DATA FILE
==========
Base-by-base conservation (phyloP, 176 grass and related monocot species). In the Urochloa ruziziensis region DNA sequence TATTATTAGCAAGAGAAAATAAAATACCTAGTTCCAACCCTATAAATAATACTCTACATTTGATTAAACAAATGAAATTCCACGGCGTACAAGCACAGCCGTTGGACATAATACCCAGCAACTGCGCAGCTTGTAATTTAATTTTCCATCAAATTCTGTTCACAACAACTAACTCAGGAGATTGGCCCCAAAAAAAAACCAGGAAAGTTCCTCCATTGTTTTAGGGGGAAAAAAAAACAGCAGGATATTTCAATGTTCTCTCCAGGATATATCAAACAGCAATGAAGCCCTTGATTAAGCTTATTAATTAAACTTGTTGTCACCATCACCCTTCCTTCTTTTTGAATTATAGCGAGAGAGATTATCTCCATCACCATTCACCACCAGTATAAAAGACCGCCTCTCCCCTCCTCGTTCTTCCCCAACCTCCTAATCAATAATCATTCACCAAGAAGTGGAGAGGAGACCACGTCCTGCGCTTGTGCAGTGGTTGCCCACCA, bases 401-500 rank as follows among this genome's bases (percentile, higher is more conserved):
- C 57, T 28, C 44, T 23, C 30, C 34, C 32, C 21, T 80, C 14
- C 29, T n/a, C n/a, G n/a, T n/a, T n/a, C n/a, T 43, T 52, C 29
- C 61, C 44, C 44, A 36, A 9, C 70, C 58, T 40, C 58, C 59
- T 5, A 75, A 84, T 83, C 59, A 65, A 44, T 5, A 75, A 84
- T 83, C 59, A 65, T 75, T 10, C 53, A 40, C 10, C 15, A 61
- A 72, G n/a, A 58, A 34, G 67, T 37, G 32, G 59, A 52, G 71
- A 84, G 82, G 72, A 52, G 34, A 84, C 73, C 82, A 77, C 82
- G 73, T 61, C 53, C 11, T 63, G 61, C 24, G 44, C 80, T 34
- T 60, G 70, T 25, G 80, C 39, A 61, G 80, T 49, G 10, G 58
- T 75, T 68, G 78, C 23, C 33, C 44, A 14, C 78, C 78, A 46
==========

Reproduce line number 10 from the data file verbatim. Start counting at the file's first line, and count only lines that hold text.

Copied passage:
- T 60, G 70, T 25, G 80, C 39, A 61, G 80, T 49, G 10, G 58